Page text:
Boaz Cohen is a social worker who has developed a unique and effective rehabilitative approach that combines group therapy with food awareness and eating. Thanks to a micro-grant from The Jewish Agency’s “Click” program, and professional guidance from its Ketzev staff, Boaz is building a social-entrepreneurship enterprise that is improving both the economy and the well-being of Jerusalem neighborhoods. He is happy to share with you one of his favorite recipes.


Our Holiday Gift Fair was a success and we can’t wait to repeat it.


The Mountain and the Cliff Once upon a time, in the Old Country (where all

All morning long they followed the only road out of the best stories took place), there lived a man and the valley, as it wound up and around, and always his young son. The man was a merchant, someone they had the mountain on one side of the wagon who sold a little of this and a little of that just to and the cliff on the other. keep food on his family’s table. Usually he sold his merchandise to his neighbors in the town in which It was almost noon when they came to the top he lived. But once each month he would bring out of the mountain, where the road turned to begin his sturdy wagon, load it up with a little of this and winding back down the other side. The sun stood a little of that, hitch his horse to the traces, and high overhead as they came around the last bend. head off on a trip to sell the goods to the people And there, at the very highest point, the horse living in other towns. And when he went on these suddenly stopped! The father and son looked ahead and saw in front of them a tremendous trips, his son always went along. pile of rocks which had rolled off the top of the Now generally nothing very exciting happened on mountain, right into the middle of the road. Rocks these trips, but to the boy they were always great of all sizes! The horse had stopped because it adventure. That was because the town in which didn’t know what to do. If they had been on a road he and his family lived was nestled in a beautiful in the valley, it would have been a simple matter to valley, surrounded by tall mountains. To get to pull off into a field and go around the pile of rocks. any other town, you had to cross the mountains, But there, on this road, they couldn’t go around, and that was the adventure! The only road out of because they had the mountain on one side and the valley wound up and around the tallest of the the cliff on the other! It seemed as though they mountains, and it was just barely wide enough for would have to go back. the horse and the sturdy wagon. As the man and his young son rode up and around, they always But the boy turned and said quickly, “Don’t worry had the mountain on one side of the road and a father, I’ll get rid of all those rocks, and then we’ll be on our way.” And with that he jumped down steep cliff on the other. from the wagon and began to work. He pushed On this particular day, their trip started out like rocks, he pulled rocks, he rolled rocks over the any other. Early in the morning, the father loaded cliff. He worked for two hours, and when he was his wagon with a little of this and a little of that. done all the rocks were gone –except one. After all Then he hitched up the horse, he and his son the boy’s hard work, the biggest rock, the one that climbed onto the wagon, and with a soft cluck of had been at the bottom of the pile, was still sitting his tongue and a gentle shake of the reins, they in the middle of the road. No matter how much he tried, he could not move it. And even though were on their way. he had been at it for two hours, and even though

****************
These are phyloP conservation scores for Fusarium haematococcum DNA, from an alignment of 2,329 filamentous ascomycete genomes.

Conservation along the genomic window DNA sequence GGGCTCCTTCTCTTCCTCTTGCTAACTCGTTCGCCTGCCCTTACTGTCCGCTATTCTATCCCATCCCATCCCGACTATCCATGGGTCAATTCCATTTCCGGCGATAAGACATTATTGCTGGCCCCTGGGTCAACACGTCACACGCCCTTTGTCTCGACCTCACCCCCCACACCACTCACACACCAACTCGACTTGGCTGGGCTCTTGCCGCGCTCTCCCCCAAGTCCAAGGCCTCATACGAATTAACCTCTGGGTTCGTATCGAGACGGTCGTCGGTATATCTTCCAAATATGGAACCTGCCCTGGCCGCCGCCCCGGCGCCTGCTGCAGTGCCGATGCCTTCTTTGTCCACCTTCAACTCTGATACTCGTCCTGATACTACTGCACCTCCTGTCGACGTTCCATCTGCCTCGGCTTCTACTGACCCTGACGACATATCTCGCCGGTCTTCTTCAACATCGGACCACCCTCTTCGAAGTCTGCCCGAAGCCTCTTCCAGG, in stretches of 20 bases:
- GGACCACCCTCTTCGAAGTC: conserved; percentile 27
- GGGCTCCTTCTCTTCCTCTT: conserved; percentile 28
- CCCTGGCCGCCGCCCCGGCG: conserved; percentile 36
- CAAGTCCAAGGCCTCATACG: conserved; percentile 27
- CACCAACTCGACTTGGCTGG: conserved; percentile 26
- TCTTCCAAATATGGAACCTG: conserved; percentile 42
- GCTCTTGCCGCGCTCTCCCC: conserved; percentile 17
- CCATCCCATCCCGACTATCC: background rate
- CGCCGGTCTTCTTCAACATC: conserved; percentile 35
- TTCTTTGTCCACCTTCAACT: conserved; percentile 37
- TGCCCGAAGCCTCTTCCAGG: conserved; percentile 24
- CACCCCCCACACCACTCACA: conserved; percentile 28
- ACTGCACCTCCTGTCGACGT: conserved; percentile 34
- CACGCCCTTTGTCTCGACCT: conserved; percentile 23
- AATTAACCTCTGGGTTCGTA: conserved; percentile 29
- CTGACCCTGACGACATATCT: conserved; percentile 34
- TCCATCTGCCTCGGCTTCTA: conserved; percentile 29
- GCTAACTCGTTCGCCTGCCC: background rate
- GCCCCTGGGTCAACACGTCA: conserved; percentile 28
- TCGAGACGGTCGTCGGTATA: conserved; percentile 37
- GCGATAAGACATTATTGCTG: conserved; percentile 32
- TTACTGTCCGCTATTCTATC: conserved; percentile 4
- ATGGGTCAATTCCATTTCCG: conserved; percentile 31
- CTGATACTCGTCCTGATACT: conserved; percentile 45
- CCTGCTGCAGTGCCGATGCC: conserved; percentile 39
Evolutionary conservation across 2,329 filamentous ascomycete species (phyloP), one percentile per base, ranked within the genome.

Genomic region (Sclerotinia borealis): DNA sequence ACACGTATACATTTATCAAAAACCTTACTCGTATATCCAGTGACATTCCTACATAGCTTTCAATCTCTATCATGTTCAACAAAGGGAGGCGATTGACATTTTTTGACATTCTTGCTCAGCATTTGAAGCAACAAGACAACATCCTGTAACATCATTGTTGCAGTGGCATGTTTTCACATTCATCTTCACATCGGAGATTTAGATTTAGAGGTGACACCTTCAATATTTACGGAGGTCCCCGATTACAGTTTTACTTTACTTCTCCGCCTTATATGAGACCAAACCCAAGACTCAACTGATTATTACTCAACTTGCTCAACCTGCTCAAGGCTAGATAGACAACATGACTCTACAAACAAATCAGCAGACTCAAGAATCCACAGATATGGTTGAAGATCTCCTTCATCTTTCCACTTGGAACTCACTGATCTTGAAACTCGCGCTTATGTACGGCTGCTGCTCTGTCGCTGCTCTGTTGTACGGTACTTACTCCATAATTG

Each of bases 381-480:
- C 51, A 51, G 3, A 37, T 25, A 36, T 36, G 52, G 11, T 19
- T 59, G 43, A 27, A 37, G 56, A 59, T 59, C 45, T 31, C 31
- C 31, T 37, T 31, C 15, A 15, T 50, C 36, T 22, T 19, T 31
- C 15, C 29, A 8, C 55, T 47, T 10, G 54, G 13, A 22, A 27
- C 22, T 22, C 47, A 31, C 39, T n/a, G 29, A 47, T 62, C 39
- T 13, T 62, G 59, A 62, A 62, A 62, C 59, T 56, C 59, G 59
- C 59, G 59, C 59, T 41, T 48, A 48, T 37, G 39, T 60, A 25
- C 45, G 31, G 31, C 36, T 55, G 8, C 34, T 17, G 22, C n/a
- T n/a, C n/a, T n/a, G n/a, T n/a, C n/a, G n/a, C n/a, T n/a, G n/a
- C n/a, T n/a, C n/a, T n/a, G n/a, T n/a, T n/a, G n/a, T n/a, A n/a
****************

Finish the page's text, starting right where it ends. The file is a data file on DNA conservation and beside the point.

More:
he had removed every other rock, they were still stuck. For with the large rock in the center of the road, and the mountain on one side and the cliff on the other, the horse and the wagon still couldn’t get past. The boy walked wearily back to the wagon, wiping his arm across his forehead. He looked up and said, “I’m sorry father, but I can’t move that last rock, and we can’t get around it. I’m afraid we’ll have to go back.” His father looked down and asked, “Have you really done everything you could?”